cooper robertson

Drury University unveils campus master plan as a bold vision for future growth

SPRINGFIELD, Mo., Nov. 6, 2017 — After months of work with renowned architecture and urban design firm Cooper Robertson, Drury University has completed a new campus master plan that will guide the school’s physical evolution for decades to come, and build on the success of recent growth in enrollment, academic programming, and alumni engagement.

The small, private liberal arts school based in Springfield, Missouri, is making strategic moves to address the needs of today’s students in a rapidly changing world, and set itself apart in the competitive landscape of American higher education. The strategies are being laid out by second-year president Dr. Tim Cloyd, who spearheaded gains in national visibility, enrollment, and fundraising in 13 years as president of Hendrix College in Arkansas, which is now a top national liberal arts school.

Vision for a new residential quad in the north end of campus.

Drury’s master plan was crafted with extensive input from the Drury and Springfield communities, starting with a week-long charrette in April and continuing throughout 2017. The master planning process has taken place in parallel with a wide-ranging study of Drury’s academic offerings as well as plans for a comprehensive capital campaign. These strategic priorities will inform each other in the coming years as Drury moves to raise its regional and national profile.

“Drury’s new master plan provides an essential, visionary framework to anticipate and accommodate our campus needs over the next 25 to 30 years,” says Cloyd. It is inspired by Drury’s rich legacy, but designed to carry our mission forward deep into the 21st century.”

Drury chose New York-based Cooper Robertson to develop its master plan because of the firm’s extensive experience working with higher education institutions including Ohio State, the University of North Carolina, Yale, Georgetown and Duke University. The firm’s most recent project in the Midwest is a redesign of the Gateway Arch Museum and Visitor Center in St. Louis.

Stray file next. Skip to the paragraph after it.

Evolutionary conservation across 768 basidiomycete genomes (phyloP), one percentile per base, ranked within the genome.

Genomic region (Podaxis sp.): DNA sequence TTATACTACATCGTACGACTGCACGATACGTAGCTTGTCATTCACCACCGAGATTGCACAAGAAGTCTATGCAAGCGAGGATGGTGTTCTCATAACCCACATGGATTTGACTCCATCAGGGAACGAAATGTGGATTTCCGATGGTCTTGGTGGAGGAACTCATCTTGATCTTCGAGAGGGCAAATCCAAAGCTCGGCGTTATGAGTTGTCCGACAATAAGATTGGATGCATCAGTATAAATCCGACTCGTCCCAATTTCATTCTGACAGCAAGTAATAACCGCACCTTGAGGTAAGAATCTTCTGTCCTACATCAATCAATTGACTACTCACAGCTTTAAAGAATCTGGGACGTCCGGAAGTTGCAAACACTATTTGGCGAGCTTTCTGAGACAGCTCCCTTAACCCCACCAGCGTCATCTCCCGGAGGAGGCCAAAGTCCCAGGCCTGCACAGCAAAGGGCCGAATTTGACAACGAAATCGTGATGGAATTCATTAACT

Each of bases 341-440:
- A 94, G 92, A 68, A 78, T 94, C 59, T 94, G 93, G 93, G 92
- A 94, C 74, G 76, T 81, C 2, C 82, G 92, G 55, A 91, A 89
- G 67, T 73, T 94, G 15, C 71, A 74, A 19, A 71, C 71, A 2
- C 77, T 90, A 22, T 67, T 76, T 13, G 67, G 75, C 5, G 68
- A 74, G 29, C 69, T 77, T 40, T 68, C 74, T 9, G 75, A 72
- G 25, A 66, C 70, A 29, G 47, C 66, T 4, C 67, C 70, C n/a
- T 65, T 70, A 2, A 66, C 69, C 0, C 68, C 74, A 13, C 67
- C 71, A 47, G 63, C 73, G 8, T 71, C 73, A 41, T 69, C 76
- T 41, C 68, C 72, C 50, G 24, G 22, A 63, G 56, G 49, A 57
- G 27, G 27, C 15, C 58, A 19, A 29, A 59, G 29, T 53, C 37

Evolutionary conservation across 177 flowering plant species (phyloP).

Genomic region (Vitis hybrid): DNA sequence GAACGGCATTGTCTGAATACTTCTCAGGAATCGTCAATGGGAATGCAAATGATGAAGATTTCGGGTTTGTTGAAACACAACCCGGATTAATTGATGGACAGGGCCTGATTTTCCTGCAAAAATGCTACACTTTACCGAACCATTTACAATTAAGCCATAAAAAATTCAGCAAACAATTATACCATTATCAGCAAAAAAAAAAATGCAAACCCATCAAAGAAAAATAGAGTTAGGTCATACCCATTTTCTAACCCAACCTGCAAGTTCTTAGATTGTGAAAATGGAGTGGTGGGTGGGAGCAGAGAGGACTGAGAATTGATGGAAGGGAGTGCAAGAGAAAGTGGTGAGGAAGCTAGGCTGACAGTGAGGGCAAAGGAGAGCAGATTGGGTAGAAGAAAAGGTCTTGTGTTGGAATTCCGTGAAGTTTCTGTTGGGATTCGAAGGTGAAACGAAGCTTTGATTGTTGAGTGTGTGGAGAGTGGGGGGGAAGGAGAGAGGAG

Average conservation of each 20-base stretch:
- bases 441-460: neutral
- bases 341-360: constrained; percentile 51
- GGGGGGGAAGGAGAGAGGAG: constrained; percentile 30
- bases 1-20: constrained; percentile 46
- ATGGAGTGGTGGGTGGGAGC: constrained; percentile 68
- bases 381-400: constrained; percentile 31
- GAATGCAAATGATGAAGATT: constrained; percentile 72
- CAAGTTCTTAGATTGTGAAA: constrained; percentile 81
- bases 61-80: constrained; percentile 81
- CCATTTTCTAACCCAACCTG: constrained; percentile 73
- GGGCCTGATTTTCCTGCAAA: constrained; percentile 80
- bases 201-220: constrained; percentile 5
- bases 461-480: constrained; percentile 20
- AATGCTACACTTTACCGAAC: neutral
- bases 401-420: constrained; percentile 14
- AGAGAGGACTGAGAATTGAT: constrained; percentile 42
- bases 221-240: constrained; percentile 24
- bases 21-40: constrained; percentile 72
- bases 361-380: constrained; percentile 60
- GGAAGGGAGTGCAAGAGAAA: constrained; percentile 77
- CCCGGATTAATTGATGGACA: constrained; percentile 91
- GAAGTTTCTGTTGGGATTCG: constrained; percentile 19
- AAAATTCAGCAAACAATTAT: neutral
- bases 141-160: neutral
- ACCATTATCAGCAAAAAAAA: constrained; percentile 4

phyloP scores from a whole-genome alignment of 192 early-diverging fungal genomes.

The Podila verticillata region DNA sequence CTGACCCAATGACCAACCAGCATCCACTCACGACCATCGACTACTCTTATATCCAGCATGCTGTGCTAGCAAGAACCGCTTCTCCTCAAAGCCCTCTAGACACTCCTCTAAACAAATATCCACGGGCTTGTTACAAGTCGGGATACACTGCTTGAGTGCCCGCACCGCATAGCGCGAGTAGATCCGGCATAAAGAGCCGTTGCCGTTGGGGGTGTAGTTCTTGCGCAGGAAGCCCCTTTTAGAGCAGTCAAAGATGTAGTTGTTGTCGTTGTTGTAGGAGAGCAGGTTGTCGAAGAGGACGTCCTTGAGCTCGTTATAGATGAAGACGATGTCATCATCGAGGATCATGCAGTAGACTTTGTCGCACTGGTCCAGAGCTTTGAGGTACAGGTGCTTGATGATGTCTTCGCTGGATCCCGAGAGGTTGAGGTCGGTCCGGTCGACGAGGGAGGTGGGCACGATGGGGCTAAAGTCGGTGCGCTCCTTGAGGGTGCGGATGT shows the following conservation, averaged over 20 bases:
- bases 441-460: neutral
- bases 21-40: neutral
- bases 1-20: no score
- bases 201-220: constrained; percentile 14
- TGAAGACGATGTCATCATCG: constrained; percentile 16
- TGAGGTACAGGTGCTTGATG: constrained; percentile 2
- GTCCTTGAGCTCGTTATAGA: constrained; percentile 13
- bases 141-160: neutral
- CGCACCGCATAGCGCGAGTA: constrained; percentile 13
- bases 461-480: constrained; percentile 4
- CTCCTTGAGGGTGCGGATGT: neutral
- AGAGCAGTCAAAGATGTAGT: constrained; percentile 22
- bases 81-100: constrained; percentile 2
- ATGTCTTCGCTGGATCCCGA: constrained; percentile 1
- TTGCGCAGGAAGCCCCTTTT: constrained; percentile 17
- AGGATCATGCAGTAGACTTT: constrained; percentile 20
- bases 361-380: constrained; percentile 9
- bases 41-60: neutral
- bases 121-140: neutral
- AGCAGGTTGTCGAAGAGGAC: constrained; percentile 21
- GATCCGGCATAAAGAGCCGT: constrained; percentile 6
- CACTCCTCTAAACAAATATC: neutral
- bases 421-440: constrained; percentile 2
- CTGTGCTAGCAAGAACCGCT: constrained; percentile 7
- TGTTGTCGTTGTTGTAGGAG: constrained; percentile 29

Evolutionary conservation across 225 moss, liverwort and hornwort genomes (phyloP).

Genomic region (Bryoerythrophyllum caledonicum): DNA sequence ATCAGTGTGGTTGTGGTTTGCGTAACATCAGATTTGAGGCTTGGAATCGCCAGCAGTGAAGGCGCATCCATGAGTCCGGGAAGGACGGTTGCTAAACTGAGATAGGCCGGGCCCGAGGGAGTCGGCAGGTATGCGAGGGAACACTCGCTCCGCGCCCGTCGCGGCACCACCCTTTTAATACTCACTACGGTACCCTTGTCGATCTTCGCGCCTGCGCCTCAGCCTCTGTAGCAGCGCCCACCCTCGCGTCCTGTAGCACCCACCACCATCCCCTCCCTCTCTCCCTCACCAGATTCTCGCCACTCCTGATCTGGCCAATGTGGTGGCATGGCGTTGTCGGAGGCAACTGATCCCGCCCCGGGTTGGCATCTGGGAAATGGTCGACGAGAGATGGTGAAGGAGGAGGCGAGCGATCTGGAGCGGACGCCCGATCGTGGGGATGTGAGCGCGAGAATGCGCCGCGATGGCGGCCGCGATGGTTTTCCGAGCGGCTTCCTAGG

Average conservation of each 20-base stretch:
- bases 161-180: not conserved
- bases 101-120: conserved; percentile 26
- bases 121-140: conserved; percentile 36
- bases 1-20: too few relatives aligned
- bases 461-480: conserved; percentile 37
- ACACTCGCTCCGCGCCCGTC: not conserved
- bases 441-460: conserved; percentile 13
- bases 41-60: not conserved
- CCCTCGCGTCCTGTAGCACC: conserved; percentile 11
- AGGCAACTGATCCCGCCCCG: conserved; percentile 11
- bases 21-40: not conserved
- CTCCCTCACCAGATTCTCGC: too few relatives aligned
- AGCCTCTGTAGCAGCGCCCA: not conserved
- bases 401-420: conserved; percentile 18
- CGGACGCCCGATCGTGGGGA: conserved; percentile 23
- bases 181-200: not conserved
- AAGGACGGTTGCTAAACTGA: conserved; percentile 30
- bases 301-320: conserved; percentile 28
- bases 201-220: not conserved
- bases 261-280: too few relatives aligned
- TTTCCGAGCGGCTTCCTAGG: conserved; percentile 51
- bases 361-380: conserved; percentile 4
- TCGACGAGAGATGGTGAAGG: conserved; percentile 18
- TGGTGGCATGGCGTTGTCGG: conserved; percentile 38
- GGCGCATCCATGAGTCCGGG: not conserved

“A good master plan envisions a fabric of buildings, open space and landscape that are knitted together in a cohesive, legible, attractive — and memorable — way,” says John Kirk, partner and principal architect with Cooper Robertson. “Drury’s master plan is ambitious but fully achievable, and I have great confidence in the ability of the leadership and community to make it happen.”

Some of the guiding principles of the plan include:

  • Establish a hierarchy of open spaces ranging from the iconic to the intimate.
  • Create two new precincts that anchor the north and south ends of campus: a residential precinct to the north, and a design and innovation precinct to the south, connected by Drury Lane.
  • Make great streets, and articulate each major intersection as a “node” with hardscape, landscape, wayfinding, and architecture.
  • Strengthen Drury’s borders with distinctive thresholds and entrances, yet maintain an open nature toward the surrounding Midtown neighborhood.
  • Imbue Drury with distinctive character through architectural interventions including a hierarchy of gateways, bridges and towers.

Some of the specific proposals to achieve these goals include:

  • Transform Drury Lane into the iconic heart of campus by closing it to traffic north of Central Street and remaking it as a pedestrian mall.
  • Build a new, state-of-the-art student center that would connect to Olin Library via a gothic, archway-lined bridge spanning across Drury Lane.
  • Create a new residential quad in the north end of campus, bordered in part by several new small-scale residence halls resembling large houses with common spaces to congregate, study and work.
  • Build new classroom buildings in several currently open spaces south of Central Street, creating a design and innovation precinct that strengthens and promotes Drury’s interdisciplinary academic nature and liberal arts mission.
  • Narrow Central Street from Benton to Summit, thereby making it far more pedestrian- and bike-friendly, and re-imagining it as a linear park that tells the history of Drury and Springfield.
  • Consolidate athletics and school spirit on the main campus and its immediate periphery.

“Drury is dreaming big with this master plan,” says David Hinson, executive vice president, COO and CIO. “We engaged a best-in-class design firm in Cooper Robertson to guide us… and they delivered in spades. The engagement that our Drury community exhibited in this process, shines through in the final product. This is a vision that truly reflects this institution.”

High resolution images available upon request. Find more details, renderings and videos at


NYC design firm Cooper Robertson to lead campus master planning process

Renowned group recently completed work on Gateway Arch Museum renovation; Input sessions with stakeholders, campus and community groups will be held week of April 17